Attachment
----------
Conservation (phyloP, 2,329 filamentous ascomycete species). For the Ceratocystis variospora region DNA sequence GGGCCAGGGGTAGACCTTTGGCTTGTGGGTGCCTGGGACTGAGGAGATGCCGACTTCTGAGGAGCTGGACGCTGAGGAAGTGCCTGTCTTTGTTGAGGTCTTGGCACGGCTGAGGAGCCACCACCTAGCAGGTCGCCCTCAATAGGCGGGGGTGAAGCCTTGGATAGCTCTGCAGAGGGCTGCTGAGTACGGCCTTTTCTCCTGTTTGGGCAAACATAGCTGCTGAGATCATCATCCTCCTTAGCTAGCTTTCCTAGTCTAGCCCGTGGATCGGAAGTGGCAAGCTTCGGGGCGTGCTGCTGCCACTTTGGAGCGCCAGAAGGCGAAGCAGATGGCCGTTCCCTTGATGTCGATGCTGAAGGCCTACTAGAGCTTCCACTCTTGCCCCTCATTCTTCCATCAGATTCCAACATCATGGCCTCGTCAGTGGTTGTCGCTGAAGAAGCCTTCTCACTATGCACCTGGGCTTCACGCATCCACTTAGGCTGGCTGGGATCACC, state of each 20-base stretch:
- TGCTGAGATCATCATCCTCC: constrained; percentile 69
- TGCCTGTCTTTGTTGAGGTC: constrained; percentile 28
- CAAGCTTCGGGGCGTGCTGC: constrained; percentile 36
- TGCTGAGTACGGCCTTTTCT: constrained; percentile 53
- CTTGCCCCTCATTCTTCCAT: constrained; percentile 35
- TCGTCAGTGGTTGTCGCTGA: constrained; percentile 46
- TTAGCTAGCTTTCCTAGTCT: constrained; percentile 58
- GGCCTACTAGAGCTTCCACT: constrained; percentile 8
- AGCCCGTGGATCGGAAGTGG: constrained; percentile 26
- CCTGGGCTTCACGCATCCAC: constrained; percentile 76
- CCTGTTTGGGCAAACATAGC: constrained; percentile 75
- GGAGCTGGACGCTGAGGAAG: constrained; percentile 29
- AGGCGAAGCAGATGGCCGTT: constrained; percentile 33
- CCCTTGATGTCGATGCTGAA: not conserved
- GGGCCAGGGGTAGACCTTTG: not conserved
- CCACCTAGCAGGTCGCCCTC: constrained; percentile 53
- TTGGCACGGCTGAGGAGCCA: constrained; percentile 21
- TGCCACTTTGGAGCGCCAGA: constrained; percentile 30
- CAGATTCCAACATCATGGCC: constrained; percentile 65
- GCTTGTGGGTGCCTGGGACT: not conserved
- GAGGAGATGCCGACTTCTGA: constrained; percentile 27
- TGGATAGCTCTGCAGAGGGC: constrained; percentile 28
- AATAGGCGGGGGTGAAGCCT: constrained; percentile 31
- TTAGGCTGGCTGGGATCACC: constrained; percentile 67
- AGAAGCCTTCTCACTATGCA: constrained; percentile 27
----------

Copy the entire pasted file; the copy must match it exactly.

Conservation (phyloP, 2,329 filamentous ascomycete species). For the Ceratocystis variospora region DNA sequence GGGCCAGGGGTAGACCTTTGGCTTGTGGGTGCCTGGGACTGAGGAGATGCCGACTTCTGAGGAGCTGGACGCTGAGGAAGTGCCTGTCTTTGTTGAGGTCTTGGCACGGCTGAGGAGCCACCACCTAGCAGGTCGCCCTCAATAGGCGGGGGTGAAGCCTTGGATAGCTCTGCAGAGGGCTGCTGAGTACGGCCTTTTCTCCTGTTTGGGCAAACATAGCTGCTGAGATCATCATCCTCCTTAGCTAGCTTTCCTAGTCTAGCCCGTGGATCGGAAGTGGCAAGCTTCGGGGCGTGCTGCTGCCACTTTGGAGCGCCAGAAGGCGAAGCAGATGGCCGTTCCCTTGATGTCGATGCTGAAGGCCTACTAGAGCTTCCACTCTTGCCCCTCATTCTTCCATCAGATTCCAACATCATGGCCTCGTCAGTGGTTGTCGCTGAAGAAGCCTTCTCACTATGCACCTGGGCTTCACGCATCCACTTAGGCTGGCTGGGATCACC, state of each 20-base stretch:
- TGCTGAGATCATCATCCTCC: constrained; percentile 69
- TGCCTGTCTTTGTTGAGGTC: constrained; percentile 28
- CAAGCTTCGGGGCGTGCTGC: constrained; percentile 36
- TGCTGAGTACGGCCTTTTCT: constrained; percentile 53
- CTTGCCCCTCATTCTTCCAT: constrained; percentile 35
- TCGTCAGTGGTTGTCGCTGA: constrained; percentile 46
- TTAGCTAGCTTTCCTAGTCT: constrained; percentile 58
- GGCCTACTAGAGCTTCCACT: constrained; percentile 8
- AGCCCGTGGATCGGAAGTGG: constrained; percentile 26
- CCTGGGCTTCACGCATCCAC: constrained; percentile 76
- CCTGTTTGGGCAAACATAGC: constrained; percentile 75
- GGAGCTGGACGCTGAGGAAG: constrained; percentile 29
- AGGCGAAGCAGATGGCCGTT: constrained; percentile 33
- CCCTTGATGTCGATGCTGAA: not conserved
- GGGCCAGGGGTAGACCTTTG: not conserved
- CCACCTAGCAGGTCGCCCTC: constrained; percentile 53
- TTGGCACGGCTGAGGAGCCA: constrained; percentile 21
- TGCCACTTTGGAGCGCCAGA: constrained; percentile 30
- CAGATTCCAACATCATGGCC: constrained; percentile 65
- GCTTGTGGGTGCCTGGGACT: not conserved
- GAGGAGATGCCGACTTCTGA: constrained; percentile 27
- TGGATAGCTCTGCAGAGGGC: constrained; percentile 28
- AATAGGCGGGGGTGAAGCCT: constrained; percentile 31
- TTAGGCTGGCTGGGATCACC: constrained; percentile 67
- AGAAGCCTTCTCACTATGCA: constrained; percentile 27